Ethereum (ETH) Loses Ground to EOS and TRON (TRX) in Crypto Gambling dApps

Golden Ethereum coin falling in fire flame.

Ethereum has long dominated the decentralized application (dApp) space, particularly in gaming and gambling apps. In 2018, the Ethereum network processed over seven billion dollars worth of cryptocurrency, a large portion of which was related to betting activity.

Moving into 2019 though, it appears newer cryptocurrency dApp platforms are taking over from Ethereum. An investigation from financial news site DIAR indicates that the EOS and Tron blockchains have enjoyed a surge in popularity when it comes to gambling dApps. The report reveals that over 50 percent of all dApp transactions in January were conducted on the EOS network, with 38 percent on Tron and only a mere 6 percent on Ethereum.  

EOS and Tron Gambling dApps

The Tron network in particular has become hugely appealing to gaming and gambling developers, with over 95 percent of its dApps dedicated to the betting industry. Online gambling platforms like TronDice have attracted the interest of punters the world over and have been incredibly profitable for the creators.

While admittedly less so than Tron, EOS is also widely used by developers in the gaming industry, with 66 percent of all dApps built on its network gambling or gaming related. The recent surge in popularity of cryptocurrency and blockchain-based gambling is clearly the driving factor that has helped to boost the profile of both EOS and Tron.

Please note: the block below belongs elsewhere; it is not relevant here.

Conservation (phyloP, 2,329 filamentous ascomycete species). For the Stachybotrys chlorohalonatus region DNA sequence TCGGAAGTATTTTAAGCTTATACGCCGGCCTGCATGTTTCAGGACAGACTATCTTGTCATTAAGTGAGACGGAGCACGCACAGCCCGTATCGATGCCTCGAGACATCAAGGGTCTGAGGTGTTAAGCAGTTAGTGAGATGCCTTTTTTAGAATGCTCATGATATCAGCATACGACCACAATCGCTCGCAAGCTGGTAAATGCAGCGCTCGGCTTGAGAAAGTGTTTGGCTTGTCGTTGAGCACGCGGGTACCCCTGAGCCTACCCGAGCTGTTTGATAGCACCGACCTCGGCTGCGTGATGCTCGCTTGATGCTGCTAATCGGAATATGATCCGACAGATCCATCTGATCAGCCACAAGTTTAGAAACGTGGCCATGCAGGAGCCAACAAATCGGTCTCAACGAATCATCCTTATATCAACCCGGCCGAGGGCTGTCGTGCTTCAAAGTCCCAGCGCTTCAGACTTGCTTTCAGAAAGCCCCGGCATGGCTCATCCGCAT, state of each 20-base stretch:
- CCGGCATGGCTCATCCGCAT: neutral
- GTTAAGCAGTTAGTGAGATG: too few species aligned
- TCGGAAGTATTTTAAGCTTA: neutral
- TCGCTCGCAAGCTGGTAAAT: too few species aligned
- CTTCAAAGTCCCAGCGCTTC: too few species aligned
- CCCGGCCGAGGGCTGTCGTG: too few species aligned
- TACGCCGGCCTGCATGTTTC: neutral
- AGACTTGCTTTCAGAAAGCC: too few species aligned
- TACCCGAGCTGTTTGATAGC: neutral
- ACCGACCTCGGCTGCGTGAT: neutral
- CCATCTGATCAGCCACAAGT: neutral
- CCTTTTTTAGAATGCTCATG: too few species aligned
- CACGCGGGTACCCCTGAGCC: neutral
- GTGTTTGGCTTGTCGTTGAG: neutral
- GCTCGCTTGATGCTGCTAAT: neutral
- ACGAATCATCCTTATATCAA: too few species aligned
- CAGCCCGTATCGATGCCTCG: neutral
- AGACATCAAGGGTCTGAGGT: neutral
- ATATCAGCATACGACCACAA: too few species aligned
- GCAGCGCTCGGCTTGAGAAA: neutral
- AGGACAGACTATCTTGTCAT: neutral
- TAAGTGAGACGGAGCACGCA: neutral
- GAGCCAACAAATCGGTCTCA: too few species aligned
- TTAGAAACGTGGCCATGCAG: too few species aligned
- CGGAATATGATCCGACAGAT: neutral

Could a New Department of Justice Decision Prohibit Crypto Gambling?

In January this year, the Department of Justice (DoJ) reconsidered a decision regarding the Federal Wire Act of 1961, which prohibits online sports betting in the U.S but not other forms of gambling. Following a recommendation from its legal team, the DoJ has now extended the law to apply to all forms of online gambling – a move which could effectively kill the crypto gaming industry in the country.  

However, with the majority of cryptocurrency companies operating from offshore locations, in practice it would be very difficult for the department to enforce the new law.

Related posts

By continuing to use the site, you agree to the use of cookies. more information

The cookie settings on this website are set to "allow cookies" to give you the best browsing experience possible. If you continue to use this website without changing your cookie settings or you click "Accept" below then you are consenting to this.